This One Expression Is Universal Across Cultures, So Naturally It's Sassy As Hell

US Democratic presidential candidate Bernie Sanders listens as Hillary Clinton (not in picture) speaks during the MSNBC Democratic Candidates Debate at the University of New Hampshire in Durham on February 4, 2016. Clinton and Sanders face off on February 4, in the first debate since their bruising Iowa clash that the former secretary of state won by a hair, as they gear for a battle royale in New Hampshire. / AFP / Jewel Samad (Photo credit should read JEWEL SAMAD/AFP/Getty Images)
Source: JEWEL SAMAD/AFP/Getty Images

We all know the face: The one that says, in no uncertain terms, “NOPE.” Researchers from Ohio State University are calling the common facial expression for disagreement the “not face” and have recently published a study in Cognition suggesting that the “not face” is a universal facet of language. People from across cultures make the “not face” by combining elements of three emotional expressions: Anger, contempt, and disgust. Characterized by a lifted chin, a furrowed brow, and lips that are pressed together (So, basically Grumpy Cat), the “not face” is “the embodiment of negative emotion” in cultures all over the world, according to a press release.

The research team, led by Aleix Martinez, studied the “not face” by interviewing 158 students from Ohio State, who spoke a range of languages including English, Spanish, Mandarin, and American Sign Language (ASL). Recording the participants’ facial expressions, the team asked the students questions designed to elicit a negative response or had them read negative statements. Martinez and his colleagues then examined the footage to study how students’ facial expressions changed while expressing negative sentiments. They found that, regardless of which language the students were using, they used the same facial expression — the “not face” — to indicate their disagreement.

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Upon analyzing the frequency with which subjects made the “not face,” the team also found that people make the “not face” with a rhythm that matches that of speech, suggesting that the “not face” is embedded within human language itself. “Where did language come from? This is a question that the scientific community has grappled with for a very long time,” Martinez, a cognitive scientist and professor of electrical and computer engineering at Ohio State, said. “This study strongly suggests a link between language and facial expressions of emotion.”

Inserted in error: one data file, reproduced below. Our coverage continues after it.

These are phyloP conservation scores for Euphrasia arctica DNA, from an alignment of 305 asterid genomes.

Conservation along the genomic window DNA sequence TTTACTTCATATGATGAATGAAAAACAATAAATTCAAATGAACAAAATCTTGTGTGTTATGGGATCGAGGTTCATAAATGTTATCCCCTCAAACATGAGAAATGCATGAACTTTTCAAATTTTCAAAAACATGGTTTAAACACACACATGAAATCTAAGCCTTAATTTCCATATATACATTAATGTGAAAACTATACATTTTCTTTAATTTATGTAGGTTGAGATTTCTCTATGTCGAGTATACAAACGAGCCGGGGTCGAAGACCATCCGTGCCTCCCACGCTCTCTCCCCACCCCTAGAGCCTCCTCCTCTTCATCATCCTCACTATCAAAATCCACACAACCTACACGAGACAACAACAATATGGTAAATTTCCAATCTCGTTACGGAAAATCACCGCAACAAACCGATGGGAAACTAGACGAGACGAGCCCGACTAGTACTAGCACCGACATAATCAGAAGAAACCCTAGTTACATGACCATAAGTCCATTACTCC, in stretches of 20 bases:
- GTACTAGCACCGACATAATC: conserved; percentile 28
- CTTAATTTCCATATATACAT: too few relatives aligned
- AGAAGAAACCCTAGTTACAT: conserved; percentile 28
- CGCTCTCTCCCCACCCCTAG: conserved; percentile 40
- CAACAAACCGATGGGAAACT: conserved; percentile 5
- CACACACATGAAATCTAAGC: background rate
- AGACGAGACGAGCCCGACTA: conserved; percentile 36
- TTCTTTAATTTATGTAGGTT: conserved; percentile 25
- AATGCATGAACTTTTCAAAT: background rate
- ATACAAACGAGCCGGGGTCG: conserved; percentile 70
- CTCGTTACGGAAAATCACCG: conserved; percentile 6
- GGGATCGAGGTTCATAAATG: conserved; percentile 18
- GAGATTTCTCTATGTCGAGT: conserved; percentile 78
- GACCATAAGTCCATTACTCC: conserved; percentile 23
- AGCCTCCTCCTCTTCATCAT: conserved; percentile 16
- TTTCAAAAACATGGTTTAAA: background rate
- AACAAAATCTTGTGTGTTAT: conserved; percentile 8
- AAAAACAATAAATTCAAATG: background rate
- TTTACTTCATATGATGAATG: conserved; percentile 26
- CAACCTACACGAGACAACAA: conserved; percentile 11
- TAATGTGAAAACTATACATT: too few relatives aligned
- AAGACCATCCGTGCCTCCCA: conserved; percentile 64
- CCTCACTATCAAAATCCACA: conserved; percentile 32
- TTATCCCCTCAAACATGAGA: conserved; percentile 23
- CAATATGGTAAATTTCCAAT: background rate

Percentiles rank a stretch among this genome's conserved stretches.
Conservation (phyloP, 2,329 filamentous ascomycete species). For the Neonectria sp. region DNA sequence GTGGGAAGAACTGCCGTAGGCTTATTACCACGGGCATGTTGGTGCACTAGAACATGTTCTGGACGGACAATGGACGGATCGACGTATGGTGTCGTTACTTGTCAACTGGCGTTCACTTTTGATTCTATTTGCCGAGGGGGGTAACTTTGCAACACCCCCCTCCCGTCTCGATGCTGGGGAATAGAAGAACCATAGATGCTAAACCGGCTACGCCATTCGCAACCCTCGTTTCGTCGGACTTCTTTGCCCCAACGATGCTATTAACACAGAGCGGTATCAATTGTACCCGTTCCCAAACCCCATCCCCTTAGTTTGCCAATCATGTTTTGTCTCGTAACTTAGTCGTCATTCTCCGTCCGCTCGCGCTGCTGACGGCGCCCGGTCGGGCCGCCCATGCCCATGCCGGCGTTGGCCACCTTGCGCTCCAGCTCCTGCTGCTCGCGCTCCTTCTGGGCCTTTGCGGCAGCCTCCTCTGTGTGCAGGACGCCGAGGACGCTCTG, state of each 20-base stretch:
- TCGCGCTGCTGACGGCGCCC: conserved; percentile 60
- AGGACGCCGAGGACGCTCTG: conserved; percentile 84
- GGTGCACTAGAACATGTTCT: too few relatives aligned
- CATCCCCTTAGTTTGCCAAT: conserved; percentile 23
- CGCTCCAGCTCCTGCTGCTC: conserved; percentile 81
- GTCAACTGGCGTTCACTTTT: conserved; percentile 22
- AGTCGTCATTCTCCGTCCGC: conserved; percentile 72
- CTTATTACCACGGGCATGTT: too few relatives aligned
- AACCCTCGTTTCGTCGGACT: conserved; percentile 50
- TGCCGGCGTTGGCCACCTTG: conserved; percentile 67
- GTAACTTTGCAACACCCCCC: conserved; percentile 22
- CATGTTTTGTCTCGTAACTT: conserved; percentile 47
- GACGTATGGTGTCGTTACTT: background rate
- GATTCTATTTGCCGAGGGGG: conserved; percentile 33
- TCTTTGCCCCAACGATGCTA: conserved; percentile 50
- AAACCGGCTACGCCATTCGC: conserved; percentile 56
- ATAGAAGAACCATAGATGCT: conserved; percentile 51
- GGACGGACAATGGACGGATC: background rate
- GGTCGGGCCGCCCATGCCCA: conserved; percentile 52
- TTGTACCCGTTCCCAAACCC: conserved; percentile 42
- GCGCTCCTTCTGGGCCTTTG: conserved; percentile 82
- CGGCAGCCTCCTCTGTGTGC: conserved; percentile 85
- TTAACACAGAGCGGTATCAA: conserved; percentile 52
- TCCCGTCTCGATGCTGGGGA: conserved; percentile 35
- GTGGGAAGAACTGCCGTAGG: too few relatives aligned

In an interview with the Washington Post, Martinez suggested that the “not face” may function as a grammatical marker, “a sound or facial expression or sign that has some grammatical function.” (An example of a grammatical marker would be a question mark or a word indicating that a sentence is negative, such as the “not” in “I am not doing that”). “To our knowledge, this is the first evidence that the facial expressions we use to communicate negative moral judgment have been compounded into a unique, universal part of language,” he said in the press release.

The research team’s results were especially interesting when it came to the use of the “not face” in ASL. They found that in some cases, people using ASL would forgo the hand sign for “not” entirely and use only the “not face” to indicate negation. This is the first time that this aspect of ASL has been studied.

Martinez explained that he and his colleagues decided to study the “not face” in particular by going back to Charles Darwin. Darwin thought that humans learned to express negative emotions with their facial expressions before they learned language — because being able to communicate “Back off!”, even without spoken language, could aid survival. Because the “not face” could have thus preceded language, the research team believed it was the expression most likely to be universal. Martinez says that he and his team eventually want to study positive facial expressions as grammatical markers, as well as expand the scope of their study.

Images: Giphy (1, 2)

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